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Villa Borghese

Our schedule for today is very relaxed.  A nice stroll through the Borghese gardens towards the Spanish Steps and a bit of shopping.  The Borgheses were  a wool merchant family from  Sienna.  The head of the family, Marcantonio, moved to Rome in 1541 and this Sienese family rapidly gained access to the upper echelons of Roman […]

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MAXXI

MAXXI – National Museum of the 21st Century Arts, is a national museum of contemporary art and architecture in Rome and is about 5 min walk from the gorgeous apartment we are staying in. The museum was built on the old and decommissioned military compound site.  This spectacular building was designed by Zaha Hadid who passed away this […]

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Villa Cimbrone

Imagine owning the entire mountain top of a peninsula on the Amalfi coast.  Small villa, pool and massive gardens.  Originally built in the 11th century the villa was rebuilt and reconstructed over the years passing from one family to the next.  The most extensive rebuilding and renovation was done at the start of the 20th […]

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Pompeii

Pompeii was an ancient Roman town-city near modern Naples. Pompeii, along with Herculaneum and many villas in the surrounding area, was mostly destroyed and buried under 4 to 6 of volcanic ash and pumice in the eruption of Mount Vesuvius in AD 79.  The city was lost and forgotten for about 1500 years.  It was […]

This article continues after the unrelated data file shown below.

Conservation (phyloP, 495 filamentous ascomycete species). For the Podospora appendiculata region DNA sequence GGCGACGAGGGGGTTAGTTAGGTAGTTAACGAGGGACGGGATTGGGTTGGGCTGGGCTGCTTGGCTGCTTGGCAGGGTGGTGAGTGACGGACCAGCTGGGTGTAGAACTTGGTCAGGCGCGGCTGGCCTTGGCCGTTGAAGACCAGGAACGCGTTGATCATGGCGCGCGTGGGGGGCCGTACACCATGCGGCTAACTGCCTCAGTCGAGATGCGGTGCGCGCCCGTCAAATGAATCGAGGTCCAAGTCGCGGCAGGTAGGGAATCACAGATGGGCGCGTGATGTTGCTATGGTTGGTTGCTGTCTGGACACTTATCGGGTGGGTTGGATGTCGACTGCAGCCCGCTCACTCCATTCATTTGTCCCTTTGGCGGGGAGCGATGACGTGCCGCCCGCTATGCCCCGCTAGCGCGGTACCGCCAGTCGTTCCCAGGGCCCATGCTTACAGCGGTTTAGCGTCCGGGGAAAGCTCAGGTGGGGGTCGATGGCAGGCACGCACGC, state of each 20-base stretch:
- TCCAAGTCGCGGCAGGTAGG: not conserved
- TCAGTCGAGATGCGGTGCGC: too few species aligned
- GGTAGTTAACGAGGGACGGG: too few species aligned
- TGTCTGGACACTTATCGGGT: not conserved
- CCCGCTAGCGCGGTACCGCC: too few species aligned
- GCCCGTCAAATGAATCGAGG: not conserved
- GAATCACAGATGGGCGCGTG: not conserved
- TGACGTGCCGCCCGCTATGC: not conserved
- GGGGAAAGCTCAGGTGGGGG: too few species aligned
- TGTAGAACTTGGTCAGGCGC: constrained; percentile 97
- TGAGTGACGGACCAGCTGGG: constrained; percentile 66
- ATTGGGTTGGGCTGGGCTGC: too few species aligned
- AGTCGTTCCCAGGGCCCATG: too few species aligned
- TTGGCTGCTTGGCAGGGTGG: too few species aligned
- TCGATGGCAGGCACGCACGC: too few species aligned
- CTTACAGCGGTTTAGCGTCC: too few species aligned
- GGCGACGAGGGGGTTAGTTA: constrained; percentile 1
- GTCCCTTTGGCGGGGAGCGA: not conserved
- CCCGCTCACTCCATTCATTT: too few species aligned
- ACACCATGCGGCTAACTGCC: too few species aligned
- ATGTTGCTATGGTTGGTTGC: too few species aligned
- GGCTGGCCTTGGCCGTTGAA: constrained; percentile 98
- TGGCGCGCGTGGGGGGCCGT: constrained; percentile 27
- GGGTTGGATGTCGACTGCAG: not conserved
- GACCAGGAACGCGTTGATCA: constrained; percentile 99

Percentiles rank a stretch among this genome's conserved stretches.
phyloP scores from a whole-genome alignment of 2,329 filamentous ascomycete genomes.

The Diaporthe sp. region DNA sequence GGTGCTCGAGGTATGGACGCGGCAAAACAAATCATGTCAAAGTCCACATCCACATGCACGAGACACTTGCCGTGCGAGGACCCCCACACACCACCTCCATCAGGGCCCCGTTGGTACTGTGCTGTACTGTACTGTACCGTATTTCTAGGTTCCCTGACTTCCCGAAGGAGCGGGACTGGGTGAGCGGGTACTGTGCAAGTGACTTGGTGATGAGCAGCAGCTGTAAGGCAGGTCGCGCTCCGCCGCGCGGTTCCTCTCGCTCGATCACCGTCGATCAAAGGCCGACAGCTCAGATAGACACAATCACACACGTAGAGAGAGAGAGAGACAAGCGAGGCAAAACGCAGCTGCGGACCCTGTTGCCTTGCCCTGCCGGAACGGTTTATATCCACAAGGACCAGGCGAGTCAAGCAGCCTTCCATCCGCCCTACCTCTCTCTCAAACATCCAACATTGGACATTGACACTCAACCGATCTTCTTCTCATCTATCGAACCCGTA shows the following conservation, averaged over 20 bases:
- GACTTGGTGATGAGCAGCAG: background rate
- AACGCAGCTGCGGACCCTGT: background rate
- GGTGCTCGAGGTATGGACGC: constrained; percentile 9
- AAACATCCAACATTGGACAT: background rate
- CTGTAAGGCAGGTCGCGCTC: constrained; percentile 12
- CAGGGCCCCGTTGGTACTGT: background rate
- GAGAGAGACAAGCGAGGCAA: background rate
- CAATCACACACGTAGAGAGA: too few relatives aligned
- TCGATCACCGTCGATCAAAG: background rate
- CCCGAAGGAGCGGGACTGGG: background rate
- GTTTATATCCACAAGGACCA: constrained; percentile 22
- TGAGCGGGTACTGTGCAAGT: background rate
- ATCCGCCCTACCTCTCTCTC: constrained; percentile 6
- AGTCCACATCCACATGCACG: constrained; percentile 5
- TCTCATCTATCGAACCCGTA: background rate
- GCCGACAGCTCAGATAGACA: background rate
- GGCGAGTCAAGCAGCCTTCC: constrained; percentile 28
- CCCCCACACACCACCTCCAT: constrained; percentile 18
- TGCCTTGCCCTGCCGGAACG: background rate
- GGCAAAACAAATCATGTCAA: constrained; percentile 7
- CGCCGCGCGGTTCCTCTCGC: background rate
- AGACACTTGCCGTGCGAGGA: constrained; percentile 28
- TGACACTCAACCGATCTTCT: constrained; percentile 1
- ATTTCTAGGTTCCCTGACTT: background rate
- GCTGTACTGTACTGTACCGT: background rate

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Divina Costiera

We are finally here… We are checked into Divina Costiera which is located in the Latter Mountains, 2 km outside Agerola.  We are really really hight up in the mountains, it is 10:44 and it is 26C and humid! It’s beautiful, despite the heat.                         […]

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Monaco

The Principality of Monaco is a sovereign city-state, located on the French Riviera. France borders the country on three sides while the other side borders the Mediterranean Sea. Monaco has an area of 2.02 km2  and a population of about 37,800; it is the second smallest and the most densely populated country in the world. […]

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Notre-Dame de la Garde

Notre-Dame de la Garde (literally Our Lady of the Guard), is a Catholic basilica in Marseille, France. The basilica was build on the foundations of an ancient fort. The fort was located at the highest natural elevation in Marseille, a 149 m (490 ft) limestone outcrop on the south side of the Old Port of Marseille. The basilica […]

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Marseille

Marseille is the oldest continuously inhabited city in France, it is a second largest city in France after Paris and the centre of the third largest metropolitan area in France after Paris and Lyon.  Humans have inhabited Marseille and its region for almost 30,000 years, it was the first Greek settlement in France.  It is […]

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Lourmarin